BMW 3 Series eDrive Plug-In Hybrid
Autocar put out a report on BMW's future electrification plans. The report states:
"BMW is getting ready to embark on a radical engineering and technology drive which could see all future models from the 3-series upwards, including the Rolls-Royce range, become all-wheel-drive range-extender electric cars."
"In will come bodies made from a mix of steel, aluminium and composites and powertrains that use electric motors as the primary drive source, backed up by a large battery pack and a fundamentally rethought internal combustion engine family that spends much of its time acting as a generator and running at peak efficiency."
Additional changes will be made to improve aerodynamics and reduce rolling resistance, all in an effort to improve efficiency and range.
The report essentially concludes that from 2022 on (2022 is the year that new versions of all BMWs will be on the roads), all BMW offerings (excluding Mini and the BMW 1 Series) will be plug-in hybrids or electric and most will be AWD EREVs. And yes, the switch is largely due to emissions regulations:
"BMW’s ‘big car’ sales — not including the 1-series and the Mini family — amount to about 75 per cent of its output. This means getting the CO2 emissions of the mainstream 3-series, 4-series and 5-series models down to 50g/km (on the current test regime) or even lower.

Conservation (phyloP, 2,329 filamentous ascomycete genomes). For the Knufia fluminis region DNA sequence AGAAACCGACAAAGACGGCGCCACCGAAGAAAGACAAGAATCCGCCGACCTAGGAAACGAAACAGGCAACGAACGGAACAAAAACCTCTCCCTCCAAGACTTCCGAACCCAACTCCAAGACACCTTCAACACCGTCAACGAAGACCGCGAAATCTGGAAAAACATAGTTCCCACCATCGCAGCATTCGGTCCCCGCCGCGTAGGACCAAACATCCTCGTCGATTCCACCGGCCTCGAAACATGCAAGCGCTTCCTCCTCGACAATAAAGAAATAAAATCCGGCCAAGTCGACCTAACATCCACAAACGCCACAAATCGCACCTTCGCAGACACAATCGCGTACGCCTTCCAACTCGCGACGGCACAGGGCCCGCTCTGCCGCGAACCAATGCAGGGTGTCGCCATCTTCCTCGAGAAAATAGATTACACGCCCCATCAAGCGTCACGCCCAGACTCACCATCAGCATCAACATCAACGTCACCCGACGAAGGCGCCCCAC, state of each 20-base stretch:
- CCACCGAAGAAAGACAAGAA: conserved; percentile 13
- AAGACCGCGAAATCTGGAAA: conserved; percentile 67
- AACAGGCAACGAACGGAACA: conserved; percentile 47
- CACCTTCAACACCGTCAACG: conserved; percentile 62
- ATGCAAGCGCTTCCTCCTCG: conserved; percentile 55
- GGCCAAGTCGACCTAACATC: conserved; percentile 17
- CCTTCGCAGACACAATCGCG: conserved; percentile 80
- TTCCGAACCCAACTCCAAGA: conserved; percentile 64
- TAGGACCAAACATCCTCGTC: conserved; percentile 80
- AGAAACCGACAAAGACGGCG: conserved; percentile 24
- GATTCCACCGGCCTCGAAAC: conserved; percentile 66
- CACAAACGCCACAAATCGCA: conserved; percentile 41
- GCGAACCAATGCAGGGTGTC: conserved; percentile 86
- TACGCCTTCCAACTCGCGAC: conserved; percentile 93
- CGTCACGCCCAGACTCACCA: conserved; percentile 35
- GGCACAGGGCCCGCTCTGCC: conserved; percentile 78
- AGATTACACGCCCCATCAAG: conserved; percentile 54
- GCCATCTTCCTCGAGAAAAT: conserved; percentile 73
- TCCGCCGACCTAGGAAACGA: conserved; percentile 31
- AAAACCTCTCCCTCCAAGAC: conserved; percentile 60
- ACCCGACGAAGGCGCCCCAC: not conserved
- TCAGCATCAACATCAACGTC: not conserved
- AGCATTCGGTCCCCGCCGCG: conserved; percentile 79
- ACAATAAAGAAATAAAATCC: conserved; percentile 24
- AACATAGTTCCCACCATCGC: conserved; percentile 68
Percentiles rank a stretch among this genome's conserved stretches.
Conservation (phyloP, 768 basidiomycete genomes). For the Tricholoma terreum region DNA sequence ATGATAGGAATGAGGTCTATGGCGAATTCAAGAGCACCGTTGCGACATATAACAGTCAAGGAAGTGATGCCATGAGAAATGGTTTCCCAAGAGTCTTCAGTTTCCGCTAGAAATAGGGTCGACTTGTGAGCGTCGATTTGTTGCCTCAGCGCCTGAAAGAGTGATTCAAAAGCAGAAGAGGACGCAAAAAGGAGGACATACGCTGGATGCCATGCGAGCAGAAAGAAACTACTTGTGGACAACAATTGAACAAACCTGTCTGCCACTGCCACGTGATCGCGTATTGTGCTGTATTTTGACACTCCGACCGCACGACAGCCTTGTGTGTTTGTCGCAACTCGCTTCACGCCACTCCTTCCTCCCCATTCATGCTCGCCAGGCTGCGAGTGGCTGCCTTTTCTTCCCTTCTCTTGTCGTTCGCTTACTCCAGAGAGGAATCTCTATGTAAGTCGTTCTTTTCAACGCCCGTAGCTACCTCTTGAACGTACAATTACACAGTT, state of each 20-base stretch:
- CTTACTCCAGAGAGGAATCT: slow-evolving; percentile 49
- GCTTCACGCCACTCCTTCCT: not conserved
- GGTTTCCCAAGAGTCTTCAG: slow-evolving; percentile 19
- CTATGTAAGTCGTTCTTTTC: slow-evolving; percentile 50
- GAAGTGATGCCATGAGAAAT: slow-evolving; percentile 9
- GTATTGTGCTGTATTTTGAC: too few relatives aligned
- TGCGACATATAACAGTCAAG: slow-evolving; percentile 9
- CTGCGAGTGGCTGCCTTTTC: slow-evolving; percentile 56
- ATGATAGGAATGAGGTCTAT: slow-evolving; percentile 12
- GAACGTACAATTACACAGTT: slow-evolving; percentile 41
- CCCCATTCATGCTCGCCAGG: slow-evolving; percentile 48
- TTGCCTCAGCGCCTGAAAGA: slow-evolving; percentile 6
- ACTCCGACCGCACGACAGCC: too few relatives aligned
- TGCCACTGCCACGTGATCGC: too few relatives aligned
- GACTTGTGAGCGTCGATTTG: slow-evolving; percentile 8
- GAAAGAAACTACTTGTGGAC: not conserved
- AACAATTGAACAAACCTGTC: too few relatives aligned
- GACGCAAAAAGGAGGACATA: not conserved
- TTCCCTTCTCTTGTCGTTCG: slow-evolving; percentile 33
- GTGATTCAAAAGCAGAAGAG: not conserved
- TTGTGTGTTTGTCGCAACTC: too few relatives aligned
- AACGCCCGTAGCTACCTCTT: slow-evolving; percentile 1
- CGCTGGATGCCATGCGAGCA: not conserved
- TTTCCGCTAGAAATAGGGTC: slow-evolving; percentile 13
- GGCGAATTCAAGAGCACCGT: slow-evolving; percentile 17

So the adoption of some kind of plug-in hybrid powertrain — the sort that will appear in the 3-series eDrive in 2016 — will be necessary for all of BMW’s larger cars over the next decade. The downsides of today’s plug-in hybrid technology are weight, the need to make space for a battery and the high cost.
BMW’s plan to make all of its cars from the 3-series upwards plug-in hybrids has forced the company’s engineers to rethink the make-up of its cars from first principles."
The plug-in hybrid setup that BMW will largely turn to is scalable, meaning that it can be applied with minor changes to most all BMW models:
"This new hybrid powertrain is described by BMW as being “scalable from the 3-series to a V12 Rolls-Royce”. It uses two electric motors, one on the rear axle and one mounted directly behind the engine.
A large battery occupies the centre tunnel and some of the space usually occupied by the fuel tank. The front-mounted engine acts as a generator in most driving situations, creating electricity to help drive the electric motors. The front electric motor is key to the new powertrain.
In normal use, it drives the front wheels via a still-secret new type of transmission. At speeds above 50mph or so, the engine ‘assists’ the electric motor by attaching itself to the new transmission and helping to drive the front wheels at motorway speeds.
BMW won’t reveal the details of this new combined electric motor and transmission system, but company engineers told Autocar that the combustion engine would probably be driving the front wheels only about 10 per cent of the time in a typical journey."
You'll find loads of additional information on the operation of this powertrain and on BMW's future electric plans by clicking the source link below. Autocar's article is extremely detailed and includes lots of insider information.